answer count, ns = nameserver count, ar = additional records count,
dn = domain (""), ty = type (NS), cl = class (IN).)
So if a packet has octets 45, 11, 00 35, and 00 00 at the appropriate
places then don't let it cause a call. Read the documentation of your
software/router to find out how to do this. Hopefully it is possible to
view the contents of the packet that triggered the last call. If so you
simply let nonamed bring up the line once with a probe.
The program version and name servers it is working with can be obtained
host -r -v -c chaos -t txt version.bind. server
Server is the name or IP address of the host whose name server you want
to know this of. (This call is really an undocumented hack to ask the
version numbers of the BIND name daemon. It just had to be implemented
for nonamed as well.)
The % variables in the hosts file can be viewed like this:
host -r -t a %nameserver. server
Don't forget the dot at the end of the name. %ttl and %stale will be
shown as a dotted quad, e.g. 0.36.234.0. The proper value can be
computed as 36 * 65536 + 234 * 256 + 0 = 2419200.
The options are only useful when debugging nonamed, although it can be
very instructive to watch DNS queries being done.
Set debugging level to level (by default 1.) Debug mode 1 makes
nonamed decode and display the DNS queries and replies that it
receives, sends and relays. In debug mode 2 it prints tracing
information about the internal jobs it executes. In debug mode 3 it
core dumps when an error causes it to exit. The debugging level may
also be increased by 1 at runtime by sending signal SIGUSR1 or
turned off (set to 0) with SIGUSR2.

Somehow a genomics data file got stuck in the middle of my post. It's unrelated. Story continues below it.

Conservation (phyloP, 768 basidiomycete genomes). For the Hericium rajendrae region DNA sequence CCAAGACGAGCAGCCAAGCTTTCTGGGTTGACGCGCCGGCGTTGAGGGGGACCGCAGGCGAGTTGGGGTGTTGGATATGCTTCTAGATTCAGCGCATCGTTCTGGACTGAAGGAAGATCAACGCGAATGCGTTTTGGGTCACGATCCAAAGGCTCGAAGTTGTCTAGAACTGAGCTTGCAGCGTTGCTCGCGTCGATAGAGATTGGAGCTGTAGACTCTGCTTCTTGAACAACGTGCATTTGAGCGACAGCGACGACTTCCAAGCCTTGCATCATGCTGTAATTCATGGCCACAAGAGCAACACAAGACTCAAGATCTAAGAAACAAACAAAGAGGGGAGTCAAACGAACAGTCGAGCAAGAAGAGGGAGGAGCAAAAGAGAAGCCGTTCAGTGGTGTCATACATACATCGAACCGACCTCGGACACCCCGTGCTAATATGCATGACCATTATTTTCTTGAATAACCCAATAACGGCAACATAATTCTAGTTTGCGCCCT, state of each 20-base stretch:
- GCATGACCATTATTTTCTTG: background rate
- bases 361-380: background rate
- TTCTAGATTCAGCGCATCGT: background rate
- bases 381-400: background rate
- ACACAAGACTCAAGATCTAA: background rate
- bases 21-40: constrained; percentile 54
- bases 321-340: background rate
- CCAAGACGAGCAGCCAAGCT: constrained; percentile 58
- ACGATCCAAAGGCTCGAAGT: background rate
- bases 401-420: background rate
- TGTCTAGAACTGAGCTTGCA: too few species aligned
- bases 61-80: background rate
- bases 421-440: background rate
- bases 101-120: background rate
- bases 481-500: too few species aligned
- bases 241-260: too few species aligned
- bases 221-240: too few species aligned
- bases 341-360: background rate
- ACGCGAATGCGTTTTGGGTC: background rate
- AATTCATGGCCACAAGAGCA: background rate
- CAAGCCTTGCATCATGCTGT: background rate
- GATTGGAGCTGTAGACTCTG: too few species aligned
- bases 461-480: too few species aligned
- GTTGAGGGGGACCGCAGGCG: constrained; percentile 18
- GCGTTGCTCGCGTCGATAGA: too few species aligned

Port to listen on instead of the normal domain port.
[-q] Read the cache file with the debug level set to 2, causing its
contents to be printed, then exit.
[-s] Run single: ignore hosts or cache file, only use the DHCP
information. This allows another nonamed to be run on a different
interface to serve a few programs that run there.
/etc/hosts Hosts to address translation table and configuration file.
Process ID of the currently running nonamed.
Copy of the cache. Read when the program starts, written
five minutes after something has been added to it, and
written when a SIGTERM signal is received, which is
normally sent at system shutdown.
Data gathered by the DHCP daemon. Among lots of other
junk it lists name servers that we should use.
gethostbyname(3), resolver(3), hosts(5), inet(8), boot(8), inetd(8),
RFC-1034 and RFC-1035.
Do not use the %stale parameter for a PC that is directly connected to
the Internet. You run the risk of getting wrong answers, a risk that is
only worth taking for a system that is mostly disconnected from the
You can specify one or more remote name servers in /etc/resolv.conf so
that nonamed isn't needed. This will save memory, but you'll lose
nonamed's cache and its "offline" tricks. That's no problem if you can
use a neighbouring name daemon on another PC at home.
The default cache size seems to be more than enough for normal use, but
if you do decide to make it larger then don't forget to increase the
stack size of the program under standard Minix.
Don't let two nonamed's forward queries to each other. They will
pingpong a query over the network as fast as they can.
The idea of serving "stale DNS data" will probably make some purists
Kees J. Bot (email@example.com)